Hack - Get to Know Your Browser

A couple months ago I started feeling self-concious about my command line Linux skills. There are levels to these things, you see, and I started feeling like I was stuck on level 2 or 3. I could navigate, update files, ssh into servers... but not too much else.

A trip to Reddit told me that there was a game called Bandit that can help you improve your command line skills. The game is simple. Each level requires you to log in to a server and find the password for the next level. Finding the password gets progressively harder, but along the way you learn about ssh, ncat, piping, archiving, permissions, bash scripts, git, passwords, and a lot more. I strongly recommend it to anyone who wants go learn a bit more about the command line.

Time for a side project

Bandit inspired me to try and create a little hacking game of my own. I called it Hack. Hack is similar to Bandit in that each level is designed to make you learn something about how your browser works. Completing the level moves you to the next level until you complete the game. Hack is hidden in plain sight on the front page on this site. I hid it so that non developers wouldn't accidentally find it.

What Hack teaches

Hack, in its current iteration, teaches four browser concepts.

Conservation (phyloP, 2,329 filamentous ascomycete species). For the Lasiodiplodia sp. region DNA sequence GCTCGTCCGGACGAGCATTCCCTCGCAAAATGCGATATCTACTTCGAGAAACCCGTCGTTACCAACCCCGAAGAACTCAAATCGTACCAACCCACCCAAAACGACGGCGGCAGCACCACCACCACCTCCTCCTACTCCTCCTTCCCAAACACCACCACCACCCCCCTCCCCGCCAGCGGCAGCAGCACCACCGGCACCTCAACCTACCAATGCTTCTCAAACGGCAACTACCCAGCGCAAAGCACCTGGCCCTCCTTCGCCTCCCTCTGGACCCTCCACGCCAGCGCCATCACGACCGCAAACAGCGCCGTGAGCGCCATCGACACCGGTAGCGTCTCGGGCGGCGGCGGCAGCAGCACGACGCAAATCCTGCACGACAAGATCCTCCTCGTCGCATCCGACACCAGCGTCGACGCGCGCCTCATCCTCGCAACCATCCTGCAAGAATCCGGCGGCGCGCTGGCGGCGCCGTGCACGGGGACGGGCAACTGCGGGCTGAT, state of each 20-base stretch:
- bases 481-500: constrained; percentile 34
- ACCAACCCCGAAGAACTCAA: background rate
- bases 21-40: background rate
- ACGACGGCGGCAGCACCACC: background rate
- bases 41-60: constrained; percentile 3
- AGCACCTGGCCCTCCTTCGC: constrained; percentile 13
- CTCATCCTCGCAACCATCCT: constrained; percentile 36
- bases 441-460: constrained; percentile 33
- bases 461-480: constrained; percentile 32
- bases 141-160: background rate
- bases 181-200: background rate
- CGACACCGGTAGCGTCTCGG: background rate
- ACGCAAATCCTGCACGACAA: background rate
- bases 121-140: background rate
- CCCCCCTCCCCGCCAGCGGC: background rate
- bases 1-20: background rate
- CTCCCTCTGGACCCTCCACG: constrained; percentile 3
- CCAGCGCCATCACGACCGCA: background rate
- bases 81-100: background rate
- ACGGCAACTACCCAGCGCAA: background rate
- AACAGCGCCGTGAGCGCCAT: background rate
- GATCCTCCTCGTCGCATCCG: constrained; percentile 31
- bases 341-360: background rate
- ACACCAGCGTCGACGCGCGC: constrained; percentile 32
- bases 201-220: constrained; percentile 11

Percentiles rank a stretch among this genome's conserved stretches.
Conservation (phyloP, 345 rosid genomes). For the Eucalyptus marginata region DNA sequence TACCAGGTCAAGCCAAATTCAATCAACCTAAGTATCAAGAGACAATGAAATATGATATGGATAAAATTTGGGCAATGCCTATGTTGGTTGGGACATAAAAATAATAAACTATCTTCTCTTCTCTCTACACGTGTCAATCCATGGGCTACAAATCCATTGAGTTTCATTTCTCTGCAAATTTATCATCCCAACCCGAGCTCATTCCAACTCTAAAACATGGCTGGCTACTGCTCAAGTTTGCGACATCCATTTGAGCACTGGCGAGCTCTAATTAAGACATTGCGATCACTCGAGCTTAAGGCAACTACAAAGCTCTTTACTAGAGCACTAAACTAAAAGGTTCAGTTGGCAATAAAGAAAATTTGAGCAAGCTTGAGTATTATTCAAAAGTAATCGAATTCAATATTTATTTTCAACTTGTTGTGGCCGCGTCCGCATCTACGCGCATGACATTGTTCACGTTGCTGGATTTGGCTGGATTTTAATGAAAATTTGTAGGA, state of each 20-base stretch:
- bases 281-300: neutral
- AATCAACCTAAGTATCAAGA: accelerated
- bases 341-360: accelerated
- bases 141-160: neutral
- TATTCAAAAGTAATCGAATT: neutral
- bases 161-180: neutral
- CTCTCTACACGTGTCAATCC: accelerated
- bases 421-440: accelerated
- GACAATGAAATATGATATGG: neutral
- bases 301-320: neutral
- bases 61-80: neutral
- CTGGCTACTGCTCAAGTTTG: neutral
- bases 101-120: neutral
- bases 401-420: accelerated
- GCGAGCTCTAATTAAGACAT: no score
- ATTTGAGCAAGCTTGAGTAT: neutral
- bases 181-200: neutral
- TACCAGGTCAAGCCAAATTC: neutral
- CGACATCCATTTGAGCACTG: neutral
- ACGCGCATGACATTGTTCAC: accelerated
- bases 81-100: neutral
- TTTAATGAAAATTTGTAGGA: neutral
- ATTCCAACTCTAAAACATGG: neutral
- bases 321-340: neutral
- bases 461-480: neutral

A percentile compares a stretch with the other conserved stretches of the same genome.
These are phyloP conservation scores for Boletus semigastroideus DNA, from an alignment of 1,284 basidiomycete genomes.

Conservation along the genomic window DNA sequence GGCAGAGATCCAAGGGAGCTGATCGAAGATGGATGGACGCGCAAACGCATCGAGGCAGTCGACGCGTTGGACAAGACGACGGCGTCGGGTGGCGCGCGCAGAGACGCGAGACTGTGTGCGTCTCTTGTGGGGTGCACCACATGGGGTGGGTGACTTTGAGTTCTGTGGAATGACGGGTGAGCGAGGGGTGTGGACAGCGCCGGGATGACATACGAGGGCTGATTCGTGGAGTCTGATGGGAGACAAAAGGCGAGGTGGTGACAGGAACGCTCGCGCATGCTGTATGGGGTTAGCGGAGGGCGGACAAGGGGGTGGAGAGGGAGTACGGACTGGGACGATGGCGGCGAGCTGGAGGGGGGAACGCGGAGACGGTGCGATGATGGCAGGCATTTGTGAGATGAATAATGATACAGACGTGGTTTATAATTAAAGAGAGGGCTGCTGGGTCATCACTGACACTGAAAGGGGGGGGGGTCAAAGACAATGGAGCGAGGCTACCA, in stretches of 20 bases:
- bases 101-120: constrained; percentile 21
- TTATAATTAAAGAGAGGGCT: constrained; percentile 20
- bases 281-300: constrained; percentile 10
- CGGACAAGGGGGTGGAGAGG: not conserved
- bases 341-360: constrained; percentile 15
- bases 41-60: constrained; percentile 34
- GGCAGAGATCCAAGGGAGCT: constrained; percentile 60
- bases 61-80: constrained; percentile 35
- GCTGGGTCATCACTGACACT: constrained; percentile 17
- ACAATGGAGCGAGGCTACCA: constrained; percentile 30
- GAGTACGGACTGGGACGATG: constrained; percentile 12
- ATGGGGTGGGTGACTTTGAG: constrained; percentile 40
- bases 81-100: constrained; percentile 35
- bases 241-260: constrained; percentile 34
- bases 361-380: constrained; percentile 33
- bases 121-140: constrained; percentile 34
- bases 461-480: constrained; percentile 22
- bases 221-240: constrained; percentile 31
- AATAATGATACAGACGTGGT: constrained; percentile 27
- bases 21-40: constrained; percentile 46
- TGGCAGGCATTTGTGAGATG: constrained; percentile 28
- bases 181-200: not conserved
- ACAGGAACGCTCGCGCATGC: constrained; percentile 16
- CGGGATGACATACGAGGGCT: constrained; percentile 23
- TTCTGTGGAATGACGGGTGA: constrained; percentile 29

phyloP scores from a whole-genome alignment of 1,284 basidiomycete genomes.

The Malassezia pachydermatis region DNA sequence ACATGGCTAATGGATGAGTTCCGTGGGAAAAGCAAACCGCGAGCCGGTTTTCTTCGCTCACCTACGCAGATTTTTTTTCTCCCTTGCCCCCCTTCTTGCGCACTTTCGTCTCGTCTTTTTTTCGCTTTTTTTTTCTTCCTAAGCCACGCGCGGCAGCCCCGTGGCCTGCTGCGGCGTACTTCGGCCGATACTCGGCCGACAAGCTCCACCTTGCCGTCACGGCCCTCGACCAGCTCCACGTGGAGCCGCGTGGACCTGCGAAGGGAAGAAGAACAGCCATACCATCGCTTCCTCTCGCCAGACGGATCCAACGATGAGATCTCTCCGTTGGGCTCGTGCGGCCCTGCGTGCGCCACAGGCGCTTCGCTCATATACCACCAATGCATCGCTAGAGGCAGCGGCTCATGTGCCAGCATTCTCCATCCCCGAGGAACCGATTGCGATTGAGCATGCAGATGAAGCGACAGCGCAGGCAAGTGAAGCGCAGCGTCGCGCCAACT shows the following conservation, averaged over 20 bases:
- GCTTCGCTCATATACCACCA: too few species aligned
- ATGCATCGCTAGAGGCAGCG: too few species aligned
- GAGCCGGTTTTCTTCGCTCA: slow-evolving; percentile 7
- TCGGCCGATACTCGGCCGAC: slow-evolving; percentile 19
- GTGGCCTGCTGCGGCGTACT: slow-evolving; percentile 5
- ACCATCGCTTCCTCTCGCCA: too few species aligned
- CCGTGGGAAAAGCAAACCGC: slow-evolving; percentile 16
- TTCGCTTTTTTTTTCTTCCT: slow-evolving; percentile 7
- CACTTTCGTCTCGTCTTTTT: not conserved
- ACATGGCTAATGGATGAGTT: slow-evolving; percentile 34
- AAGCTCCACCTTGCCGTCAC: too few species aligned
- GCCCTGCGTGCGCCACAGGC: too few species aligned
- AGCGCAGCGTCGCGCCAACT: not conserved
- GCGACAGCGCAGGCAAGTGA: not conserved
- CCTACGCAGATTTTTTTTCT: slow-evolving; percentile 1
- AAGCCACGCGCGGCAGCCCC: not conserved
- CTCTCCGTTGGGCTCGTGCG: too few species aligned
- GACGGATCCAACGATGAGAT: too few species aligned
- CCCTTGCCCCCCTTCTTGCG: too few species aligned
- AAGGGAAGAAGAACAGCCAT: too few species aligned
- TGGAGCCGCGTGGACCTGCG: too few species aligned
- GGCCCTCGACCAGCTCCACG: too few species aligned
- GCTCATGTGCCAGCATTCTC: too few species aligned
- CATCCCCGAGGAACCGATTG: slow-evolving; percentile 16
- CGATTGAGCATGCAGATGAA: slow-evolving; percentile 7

1. You can inspect DOM elements and see how they are put together.
  2. You can use all the JavaScript functions of any website you are on.
  3. You can look at the responses in the network tab to see what data the server is giving you.
  4. You can look at the requests in the network tab to see how the website is speaking to the server.

Technical details

Hack is one of those projects that I thought would be a lot smaller than it turned out to be. Hack is just vanilla HTML, CSS and JS. I used ES6 classes to make creating levels easier. Each level class extends a base level class that contains much of the game logic. The audio is its own class and the terminal is, too. The radio is just a bunch of audio tags puppeteered by JavaScript.

It's all pretty simple, but it also started to feel a bit unwieldy. Creating a new level is pretty easy because the code is extensible, but if I were to do it all over again I would use TypeScript and a front-end framework. TypeScript's abstract classes and object properties would have come in handy when creating the base level class. A framework would have helped with view encapsulation.

The back end of Hack is Laravel and the code isn't complicated. Some levels in Hack don't use the back end at all.